NOTE. This is consistent with the analogical generalisation of one or another consonant in an originally alternating paradigm, but difficult to explain otherwise:
*ak-/ok- ‘sharp’, cf. Lith. akúotas, O.C.S. ostrŭ, O.Ind. asrís, Arm. aseln, but Lith. asrùs.
*akmon- ‘stone’, cf. Lith. akmuõ, O.C.S. kamy, O.Ind. áśma, but Lith. âsmens.
*keu- ‘shine’, cf. Lith. kiáune, Russ. kuna, O.Ind. svas, Arm. sukh.
*bhleg- ‘shine’, cf. O.Ind. bhárgas, Lith. balgans, O.C.S. blagŭ, but Ltv. blâzt.
*gherdh- ‘enclose’, O.Ind. gṛhá, Av. gərəda, Lith. gardas, O.C.S. gradu, Lith. zardas, Ltv. zârdas.
*swekros ‘father-in-law’, cf. O.Sla. svekry, O.Ind. śvaśru.
*peku- ‘stock animal’; cf. O.Lith. pẽkus, Skt. paśu-, Av. pasu-.
*kleus- ‘hear’; cf. Skt. śrus, O.C.S. slušatĭ, Lith. kláusiu.

A rather weak argument in favour of palatovelars rejecting these finds is found in Clackson (2007): “Such forms could be taken to reflect the fact that Baltic is geographically peripheral to the satem languages and consequently did not participate in the palatalization to the same degree as other languages”.

7. There are different pairs of satemised and non-satemised velars found within the same language.
NOTE. The old argument proposed by Brugmann (and later copied by many dictionaries) about “centum loans” is not tenable today. For more on this, see Szemerény (1978, review from Adrados–Bernabé–Mendoza 1995-1998), Mayrhofer (“Das Guttrualproblem un das indogermanische Wort für Hase”, Studien zu indogermanische Grundsprache, 1952), Bernabé (1971). Examples include:
*selg- ‘throw’, cf. O.Ind. sṛjáti, sargas
*kau/keu- ‘shout’, cf. Lith. kaukti, O.C.S. kujati, Russ. sova (as Gk. kauax); O.Ind. kauti, suka-.
*kleu- ‘hear’, Lith. klausýti, slove, O.C.S. slovo; O.Ind. karnas, sruti, srósati, śrnóti, sravas.
*leuk-, O.Ind. rokás, ruśant-.

8. The number and periods of satemisation trends reconstructed for the different branches are not coincident.
NOTE. So for example Old Indian shows two stages,
PIE *k → O.Ind. s
PIE *kwe, *kwi → O.Ind. ke, ki; PIE *ske, *ski > O.Ind. c (cf. cim, candra, etc.)
In Slavic, three stages are found,
PIE *k→s
PIE *kwe, *kwi→č (čto, čelobek)
PIE *kwoi→*koi→*ke gives ts (as Sla. tsená)

9. In most attested languages which present aspirates as a result of the so-called palatovelars, the palatalisation of other phonemes is also attested (e.g. palatalisation of labiovelars before e, i), what may indicate that there is an old trend to palatalise all possible sounds, of which the palatalisation of velars is the oldest attested result.
NOTE. It is generally believed that satemisation could have started as a late dialectal ‘wave’, which eventually affected almost all PIE dialectal groups. The origin is probably to be found in velars followed by e, i, even though alternating forms like *gen/gon caused natural analogycal corrections within each dialect, which obscures still more the original situation. Thus, non-satemised forms in so-called satem languages would be non-satemised remains of the original situation, just as Spanish has feliz and not ˟heliz, or fácil and not ˟hácil, or French facile and nature, and not ˟fêle or ˟nûre as one should expect from its phonetic evolution.

10. The existence of satem languages like Armenian in the Balkans, a centum territory, and the presence of Tocharian, a centum dialect, in Central Asia, being probably a northern IE dialect.
NOTE. The traditional explanation of a three-way dorsal split requires that all centum languages share a common innovation that eliminated the palatovelar series, due to the a priori unlikely move of palatovelars to back consonants (see above). Unlike for the satem languages, however, there is no evidence of any areal connection among the centum languages, and in fact there is evidence against such a connection – the centum languages are geographically noncontiguous. Furthermore, if such an areal innovation happened, we would expect to see some dialect differences in its implementation (cf. the above differences between Balto-Slavic and Indo-Iranian), and residual evidence of a distinct palatalised series. In fact, however, neither type of evidence exists, suggesting that there was never a palatovelar series in the centum languages. (Evidence does exist for a distinct labiovelar series in the satem languages, though; see above.)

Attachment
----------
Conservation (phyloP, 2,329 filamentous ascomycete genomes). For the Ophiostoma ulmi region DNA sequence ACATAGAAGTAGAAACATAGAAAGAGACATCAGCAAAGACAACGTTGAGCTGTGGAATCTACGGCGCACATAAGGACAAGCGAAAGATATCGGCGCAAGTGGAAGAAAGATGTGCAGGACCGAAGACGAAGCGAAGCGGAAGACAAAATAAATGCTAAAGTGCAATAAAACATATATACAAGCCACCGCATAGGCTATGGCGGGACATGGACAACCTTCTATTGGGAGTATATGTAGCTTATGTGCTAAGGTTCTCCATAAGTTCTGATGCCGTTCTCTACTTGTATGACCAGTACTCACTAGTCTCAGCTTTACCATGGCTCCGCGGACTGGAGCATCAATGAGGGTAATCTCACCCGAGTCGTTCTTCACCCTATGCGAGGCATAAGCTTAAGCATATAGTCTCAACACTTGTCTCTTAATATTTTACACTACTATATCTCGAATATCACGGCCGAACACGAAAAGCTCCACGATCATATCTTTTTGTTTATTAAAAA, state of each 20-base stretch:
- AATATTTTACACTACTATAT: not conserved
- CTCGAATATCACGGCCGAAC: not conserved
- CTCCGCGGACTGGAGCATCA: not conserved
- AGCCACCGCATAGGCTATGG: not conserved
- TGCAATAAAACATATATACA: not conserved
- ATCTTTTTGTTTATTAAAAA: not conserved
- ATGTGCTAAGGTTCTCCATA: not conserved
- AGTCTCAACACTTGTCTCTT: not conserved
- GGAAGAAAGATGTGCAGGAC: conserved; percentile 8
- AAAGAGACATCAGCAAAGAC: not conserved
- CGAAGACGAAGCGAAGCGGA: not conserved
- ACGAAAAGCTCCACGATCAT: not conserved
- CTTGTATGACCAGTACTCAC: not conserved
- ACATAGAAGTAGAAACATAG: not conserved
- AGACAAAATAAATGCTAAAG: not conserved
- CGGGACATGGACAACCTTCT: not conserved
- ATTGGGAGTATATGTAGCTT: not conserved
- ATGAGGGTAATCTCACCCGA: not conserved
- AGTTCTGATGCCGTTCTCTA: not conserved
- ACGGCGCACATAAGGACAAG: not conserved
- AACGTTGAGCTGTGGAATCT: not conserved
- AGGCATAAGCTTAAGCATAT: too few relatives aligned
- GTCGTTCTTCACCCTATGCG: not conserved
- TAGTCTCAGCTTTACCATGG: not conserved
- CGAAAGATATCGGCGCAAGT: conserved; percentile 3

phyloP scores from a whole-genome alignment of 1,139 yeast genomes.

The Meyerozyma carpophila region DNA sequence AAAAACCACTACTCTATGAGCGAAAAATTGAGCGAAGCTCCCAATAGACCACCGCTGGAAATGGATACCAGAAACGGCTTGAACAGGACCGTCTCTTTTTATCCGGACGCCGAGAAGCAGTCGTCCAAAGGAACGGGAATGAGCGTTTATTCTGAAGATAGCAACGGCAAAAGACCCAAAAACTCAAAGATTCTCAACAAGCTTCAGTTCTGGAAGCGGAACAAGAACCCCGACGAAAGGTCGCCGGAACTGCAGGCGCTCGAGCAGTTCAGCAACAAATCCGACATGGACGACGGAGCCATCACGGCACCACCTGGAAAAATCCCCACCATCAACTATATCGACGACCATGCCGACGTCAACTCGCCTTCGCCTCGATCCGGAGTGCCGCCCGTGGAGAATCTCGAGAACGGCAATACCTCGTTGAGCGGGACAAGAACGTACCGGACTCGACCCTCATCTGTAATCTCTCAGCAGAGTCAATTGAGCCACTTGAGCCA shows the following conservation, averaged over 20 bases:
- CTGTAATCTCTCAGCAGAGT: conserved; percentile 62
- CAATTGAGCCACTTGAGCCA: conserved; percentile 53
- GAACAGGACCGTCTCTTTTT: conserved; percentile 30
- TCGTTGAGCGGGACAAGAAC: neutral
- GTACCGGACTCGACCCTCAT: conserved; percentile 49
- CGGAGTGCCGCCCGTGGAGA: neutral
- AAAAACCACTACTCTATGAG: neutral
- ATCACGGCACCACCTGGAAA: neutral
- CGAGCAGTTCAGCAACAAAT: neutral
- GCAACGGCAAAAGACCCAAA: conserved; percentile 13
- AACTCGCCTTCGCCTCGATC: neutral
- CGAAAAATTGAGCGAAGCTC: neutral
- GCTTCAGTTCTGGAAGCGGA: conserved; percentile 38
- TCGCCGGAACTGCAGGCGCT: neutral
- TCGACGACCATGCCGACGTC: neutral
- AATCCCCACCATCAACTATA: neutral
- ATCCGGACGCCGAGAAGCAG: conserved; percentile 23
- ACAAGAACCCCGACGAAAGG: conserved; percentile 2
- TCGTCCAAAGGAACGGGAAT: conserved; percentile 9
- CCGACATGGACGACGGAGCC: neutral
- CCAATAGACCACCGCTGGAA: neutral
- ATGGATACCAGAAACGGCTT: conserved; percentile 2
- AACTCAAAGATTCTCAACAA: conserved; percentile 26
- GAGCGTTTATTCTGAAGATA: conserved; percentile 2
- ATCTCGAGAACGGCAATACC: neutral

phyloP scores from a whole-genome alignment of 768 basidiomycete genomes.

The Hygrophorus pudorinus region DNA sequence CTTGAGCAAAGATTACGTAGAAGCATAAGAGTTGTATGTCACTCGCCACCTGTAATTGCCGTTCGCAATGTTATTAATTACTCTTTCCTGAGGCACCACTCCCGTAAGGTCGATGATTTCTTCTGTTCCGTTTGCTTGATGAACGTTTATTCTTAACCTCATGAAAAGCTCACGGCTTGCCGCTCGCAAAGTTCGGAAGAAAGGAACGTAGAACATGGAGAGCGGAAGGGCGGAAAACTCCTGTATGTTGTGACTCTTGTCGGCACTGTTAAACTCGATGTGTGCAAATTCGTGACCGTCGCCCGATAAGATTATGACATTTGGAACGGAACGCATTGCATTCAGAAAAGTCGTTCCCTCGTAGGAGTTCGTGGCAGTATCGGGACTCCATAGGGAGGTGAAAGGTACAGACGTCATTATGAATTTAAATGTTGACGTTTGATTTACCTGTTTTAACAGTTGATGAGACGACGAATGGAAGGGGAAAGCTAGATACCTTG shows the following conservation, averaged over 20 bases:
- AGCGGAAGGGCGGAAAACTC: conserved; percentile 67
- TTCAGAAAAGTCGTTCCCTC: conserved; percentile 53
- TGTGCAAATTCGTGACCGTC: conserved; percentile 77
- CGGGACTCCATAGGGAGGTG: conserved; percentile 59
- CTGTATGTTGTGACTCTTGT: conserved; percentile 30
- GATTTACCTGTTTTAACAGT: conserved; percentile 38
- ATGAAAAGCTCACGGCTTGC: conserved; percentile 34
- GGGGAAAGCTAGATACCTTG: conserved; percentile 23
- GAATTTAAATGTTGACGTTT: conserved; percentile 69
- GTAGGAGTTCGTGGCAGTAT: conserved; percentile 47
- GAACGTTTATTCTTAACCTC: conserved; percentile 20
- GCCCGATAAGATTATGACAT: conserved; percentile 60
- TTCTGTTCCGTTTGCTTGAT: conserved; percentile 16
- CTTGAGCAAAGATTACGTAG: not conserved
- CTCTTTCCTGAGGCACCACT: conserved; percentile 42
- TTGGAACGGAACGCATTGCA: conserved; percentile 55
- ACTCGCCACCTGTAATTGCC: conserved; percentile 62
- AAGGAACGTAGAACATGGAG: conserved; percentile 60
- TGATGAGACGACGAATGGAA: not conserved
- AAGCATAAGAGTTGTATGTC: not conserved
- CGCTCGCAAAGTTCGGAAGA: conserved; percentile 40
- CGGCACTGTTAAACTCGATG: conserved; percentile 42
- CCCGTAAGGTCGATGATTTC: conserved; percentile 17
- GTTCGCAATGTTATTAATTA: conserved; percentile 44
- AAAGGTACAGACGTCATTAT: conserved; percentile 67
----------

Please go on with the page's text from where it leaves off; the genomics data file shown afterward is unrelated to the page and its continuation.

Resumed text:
11. A system of two gutturals, velars and labiovelars, is a linguistic anomaly, isolated in the IE occlusive subsystem – there are no parallel oppositions bw-b, pwp, tw-t, dw-d, etc. Only one feature, their pronunciation with an accompanying rounding of the lips, helps distinguish them from each other. Such a system has been attested in some older IE languages. A system of three gutturals – palatovelars, velars and labiovelars –, with a threefold distinction isolated in the occlusive system, is still less likely.
NOTE. In the two-dorsal system, labiovelars turn velars before -u, and there are some neutralisation positions which help identify labiovelars and velars; also, in some contexts (e.g. before -i, -e) velars tend to move forward its articulation and eventually palatalise.
Both trends led eventually to centum and satem dialectalisation.
Those who support the model of the threefold distinction in PIE cite evidence from Albanian (Pedersen) and Armenian (Pisani), that they seem to treat plain velars differently from the labiovelars in at least some circumstances, as well as the fact that Luwian could have had distinct reflexes of all three series.
NOTE 1. It is disputed whether Albanian shows remains of two or three series (cf. Ölberg “Zwei oder drei Gutturaldreihen? Vom Albanischen aus gesehen” Scritti…Bonfante 1976; Kortlandt 1980; Pänzer “Ist das Französische eine Satem-Sprache? Zu den Palatalisierung im Ur-Indogermanischen und in den indogermanischen Einzelsprachen”, Festschrift für J. Hübschmidt, 1982), although the fact that only the worst and one of the most recently attested (and neither isolated nor remote) IE dialect could be the only one to show some remains of the oldest phonetic system is indeed very unlikely. Clackson (2007), supporting the three series: “Albanian and Armenian are sometimes brought forward as examples of the maintenance of three separate dorsal series. However, Albanian and Armenian are both satem languages, and, since the *kj series has been palatalised in both, the existence of three separate series need not disprove the two-dorsal theory for PIE; they might merely show a failure to merge the unpalatalised velars with the original labio-velars.”